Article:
Fusion 360 gives you a lot of freedom and allows you to focus only on the design part without worrying about the technical aspects of 3d modeling. If you are mainly into poly- modeling, I can guarantee that this program will surprise you!

This is the stage that I really take my time on and where I try my best, as I know it will pay off in the long run. Typically, I’ll have an idea and spend some time trying to visualize it. I do this mental work on my way to university, before bed, during dinner, etc. It may sound strange but it really helps me achieve better results at the end while spending less time actually working on the project. I then usually make 3 to 4 designs and combine the best parts of each one. Sometimes I take a screenshot of the viewport and do some paint-over in Photoshop to quickly fix things I don’t like in my design.

Usually I focus only on the main shape, silhouette and functionality while trying to bring all these things into balance. Additionally, I think about how one could manufacture these parts, I think about material properties, assembly, how parts move and how they could interact with each other. During this conception stage, shape language and proportions are more important than functionality and utility.

For this project I started with main parts such as wheels, engine, cabin and loader. I’ve created only big shapes without any details, smooth surfaces or small elements. I recommend using colors already on this stage for a better readability of your design.

In Fusion I start by making some simple sketches, mostly rectangles, then extrude them and play with the faces. I move and rotate them and use the chamfer function a lot to make the shapes more complex and interesting.

Pro Tip:

Quick renders in Fusion help to understand how surfaces reflect light, where shadows are and what parts are most recognizable thereby helping communicate your design.

Once the main shapes are established, it’s time to add secondary and medium sized elements to clarify forms. I use the exact same tools and methods as before, but on a higher level, elaborating all components step by step always considering main shapes.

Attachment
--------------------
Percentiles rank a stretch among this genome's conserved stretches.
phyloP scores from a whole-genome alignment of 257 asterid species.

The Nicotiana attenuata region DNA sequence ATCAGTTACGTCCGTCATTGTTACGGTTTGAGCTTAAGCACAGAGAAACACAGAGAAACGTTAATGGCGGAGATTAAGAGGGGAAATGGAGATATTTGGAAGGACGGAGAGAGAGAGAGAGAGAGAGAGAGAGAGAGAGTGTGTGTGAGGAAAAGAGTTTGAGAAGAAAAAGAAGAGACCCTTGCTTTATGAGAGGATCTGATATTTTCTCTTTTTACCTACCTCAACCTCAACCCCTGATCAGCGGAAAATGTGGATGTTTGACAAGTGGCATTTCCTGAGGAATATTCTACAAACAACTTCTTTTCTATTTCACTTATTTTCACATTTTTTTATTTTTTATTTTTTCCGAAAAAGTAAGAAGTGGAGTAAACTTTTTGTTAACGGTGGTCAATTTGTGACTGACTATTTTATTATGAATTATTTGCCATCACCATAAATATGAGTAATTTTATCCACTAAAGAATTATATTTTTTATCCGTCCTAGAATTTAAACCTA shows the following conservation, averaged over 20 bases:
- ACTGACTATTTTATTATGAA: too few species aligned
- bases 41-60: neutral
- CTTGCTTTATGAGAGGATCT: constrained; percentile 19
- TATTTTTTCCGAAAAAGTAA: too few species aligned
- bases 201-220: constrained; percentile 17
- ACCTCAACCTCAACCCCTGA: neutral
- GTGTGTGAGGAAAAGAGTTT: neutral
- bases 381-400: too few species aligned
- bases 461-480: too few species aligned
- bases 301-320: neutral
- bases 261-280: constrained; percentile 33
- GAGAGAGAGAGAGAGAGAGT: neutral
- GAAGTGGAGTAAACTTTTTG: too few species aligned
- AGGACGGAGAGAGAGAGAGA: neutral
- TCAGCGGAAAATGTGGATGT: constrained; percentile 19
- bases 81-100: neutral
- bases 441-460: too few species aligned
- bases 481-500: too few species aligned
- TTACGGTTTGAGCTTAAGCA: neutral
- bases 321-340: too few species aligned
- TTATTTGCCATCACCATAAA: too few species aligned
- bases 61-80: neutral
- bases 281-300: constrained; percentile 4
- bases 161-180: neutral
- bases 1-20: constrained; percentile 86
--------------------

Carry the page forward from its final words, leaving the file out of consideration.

If there are moving parts, it’s a good idea to check if everything interacts properly. In Fusion joints are the perfect tool for this task. They are easy to use and allow you to build a simple rig.

I created components from bodies for all moving parts, ground the base, select points of parts which are moving relative to one another and choose the type of motion. Then I set joint limits.

As soon as I’m happy with all the shapes and forms, I add the smaller, tertiary details. Adding them is fun and I could go on forever, but it’s important not to overdo it. Fusion does not handle huge scenes with complicated meshes and thousands of parts and sketches very well.

For this reason I create a new document for each part, copy and paste said part, and continue detailing it there. When I’m done, I reinsert all parts into the original scene that contains the entire truck again via “insert current design”. This way I’m able to concentrate solely on parts I want to develop further. Whenever I make adjustments in these linked documents, the corresponding parts in the main scene are updated too.

As you can see in the image above, I always try to find balance between areas of visual rest and areas of visual detail – see Neil Blevins blog post from 2012

Since I’m creating a full concept in 3D I need to work fast. Therefore I use my own kitbashes to boolean small details and to add basic parts such as joints, latches, caps, etc. without starting from scratch each time.

I copy and paste the part I want to use for a boolean operation into my project, align it to a surface and cut it using the “combine” function. This way you achieve cool details with fillets in just a few clicks.

Exporting from CAD to 3ds Max Exporting from CAD to 3ds Max

When the model consists of many complex pieces, I prefer to export it in several parts. This way it loads faster and with less issues.

In most cases, STL files from Fusion can cause trouble by messing up the shading on curvy surfaces. It also takes quite long to import large STL file to 3ds Max. That’s why I prefer OBJs. But before that, I’m exporting all parts of the model in a surface format from Fusion360 and bring them to MoI3D.

MoI3D is a software similar to Fusion360 that provides you with a set of CAD tools and advanced boolean functions. MoI3D also comes with a unique polygon mesh exporting tool that generates exceptionally clean and crisp N-Gon polygon meshes from NURBS models. This is exactely what we need in this case. Once I have loded the surface model in MoI3D, I turn it into a poly model and export it as an OBJ.

Assembling all parts in 3ds Max

After peparing all parts this way, it’s time to assemble the truck in 3ds Max. I imported all parts, organize them in groups and placed the model in the center of scene.